Harry Potter in Chinese, Japanese, Vietnamese & Mongolian Translation
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Chapter 8: The Potions Teacher

 

Chinese (Mainland)
魔药课老师
Móyào-kè lǎoshī
= 'magic'.
yào = 'medicine'.
= 'subject'.
老师 lǎoshī = 'teacher'.
The Magic Medicine Lesson Teacher
Chinese (Taiwan)
魔藥學老師
Móyào-xué lǎoshī
= 'magic'.
yào = 'medicine'.
xué = 'study' or '-ology'.
老師 lǎo-shī = 'teacher'.
The Magic Medicine-ology Teacher
Japanese
魔法薬の先生
Mahō-yaku no sensei
魔法 mahō = 'magic'.
yaku = 'medicine'.
no = connecting particle
先生 sensei = 'teacher'
The Magic Medicine Teacher
Vietnamese (Chinese characters show etymology)
Bậc thầy độc dược bậc thầy = master (thầy = 'teacher').
độc () = 'poison'.
dược () = 'medicine'.
The Poison Medicine Master
Mongolian (previous)
Шидэт уусмалын багш
Shidet uusmaliin bagsh
шид shid = 'supernatural power, magic, sorcery'.
шидэт shidet = 'having magic, magical, supernatural'.
уусмал uusmal = 'solution' (Genitive form).
багш bagsh = 'teacher'. (From Chinese 博士 bóshì ='doctor (academic)'.)
The Teacher of Magical Solutions
Mongolian (new)
Шидэт уусмалын багш
Shidet uusmaliin bagsh
шид shid = 'supernatural power, magic, sorcery'.
шидэт shidet = 'having magic, magical, supernatural'.
уусмал uusmal = 'solution' (Genitive form).
багш bagsh = 'teacher'. (From Chinese 博士 bóshì ='doctor (academic)'.)
The Teacher of Magical Solutions

The Potions teacher is, of course, Professor Snape. The English back-translations here are a bit clumsy so as to bring out the differences in expression.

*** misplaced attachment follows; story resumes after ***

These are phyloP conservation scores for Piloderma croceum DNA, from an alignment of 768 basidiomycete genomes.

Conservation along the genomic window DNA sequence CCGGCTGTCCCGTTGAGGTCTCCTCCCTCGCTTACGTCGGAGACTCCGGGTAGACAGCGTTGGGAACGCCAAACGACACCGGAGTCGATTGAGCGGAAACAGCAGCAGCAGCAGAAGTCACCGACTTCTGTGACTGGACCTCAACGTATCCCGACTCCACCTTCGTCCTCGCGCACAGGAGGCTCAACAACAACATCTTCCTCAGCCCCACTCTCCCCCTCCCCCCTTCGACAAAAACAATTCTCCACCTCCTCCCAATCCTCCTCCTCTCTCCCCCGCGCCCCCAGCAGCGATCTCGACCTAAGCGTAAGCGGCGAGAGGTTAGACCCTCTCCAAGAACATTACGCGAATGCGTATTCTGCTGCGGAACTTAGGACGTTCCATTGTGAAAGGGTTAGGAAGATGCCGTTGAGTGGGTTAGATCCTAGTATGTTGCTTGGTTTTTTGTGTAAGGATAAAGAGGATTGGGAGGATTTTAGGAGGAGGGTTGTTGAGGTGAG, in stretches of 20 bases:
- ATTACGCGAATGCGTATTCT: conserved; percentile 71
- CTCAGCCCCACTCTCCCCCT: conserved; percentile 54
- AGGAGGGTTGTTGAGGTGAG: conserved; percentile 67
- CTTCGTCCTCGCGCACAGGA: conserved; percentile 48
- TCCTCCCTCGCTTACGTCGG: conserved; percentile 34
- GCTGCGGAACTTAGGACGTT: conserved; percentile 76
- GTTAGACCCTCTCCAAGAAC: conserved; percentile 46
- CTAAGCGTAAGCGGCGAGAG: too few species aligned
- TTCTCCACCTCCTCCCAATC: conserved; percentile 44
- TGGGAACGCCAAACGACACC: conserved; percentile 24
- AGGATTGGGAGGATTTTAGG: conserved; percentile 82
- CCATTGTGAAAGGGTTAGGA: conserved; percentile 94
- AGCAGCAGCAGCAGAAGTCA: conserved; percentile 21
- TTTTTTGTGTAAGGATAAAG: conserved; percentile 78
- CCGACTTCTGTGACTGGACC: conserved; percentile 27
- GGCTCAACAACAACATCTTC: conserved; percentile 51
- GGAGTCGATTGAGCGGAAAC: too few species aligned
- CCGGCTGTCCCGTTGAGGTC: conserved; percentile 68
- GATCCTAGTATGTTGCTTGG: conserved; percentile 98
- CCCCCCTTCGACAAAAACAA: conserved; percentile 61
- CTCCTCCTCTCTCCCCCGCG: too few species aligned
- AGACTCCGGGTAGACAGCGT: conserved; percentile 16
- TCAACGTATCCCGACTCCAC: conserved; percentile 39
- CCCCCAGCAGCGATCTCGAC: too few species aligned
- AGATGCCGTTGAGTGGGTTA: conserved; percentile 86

Potions

A potion is 'a liquid with healing, magical, or poisonous properties'.

    The Chinese translations use 魔药 / 魔藥 móyào meaning 'magic medicine'.

    Similarly, the Japanese uses 魔法 mahō-yaku 'magic medicine'.

    The Mongolian uses шидэг уусмал shidet uusmal 'magical solution'.

    The Vietnamese translates 'potion' as độc dược meaning 'poison medicine'. This is not actually a 'poison medicine', rather it means something with medicinal properties that happens to contain poisonous ingredients.

Incidentally, yào, yaku, and dược (pronounced 'yuoc' or 'zuoc') all trace back to the same Chinese word . What is interesting is that the final 'k' sound has been lost in modern Chinese (Mandarin), but is still retained in Japanese and Vietnamese, as well as Chinese dialects such as Cantonese. The character is the original Chinese character, simplified differently in Japan () and Mainland China ().

Teacher

    The Chinese word for 'teacher' is 老师 / 老師 lǎoshī.

    The Japanese word 先生 sensei means 'teacher'. In Chinese, 先生 xiān-sheng means 'Mr' or 'husband'.

    The Vietnamese thầy is the usual term of address for a teacher.

    The Mongolian word for 'teacher', багш, was originally borrowed from Chinese 博士 bóshì ='doctor (academic)', as in 'doctorate' or 'doctor's degree'.

(A summary of this chapter can be found at Harry Potter Facts. Detailed notes on the chapter can be found at Harry Potter Lexicon)

Chapter 7
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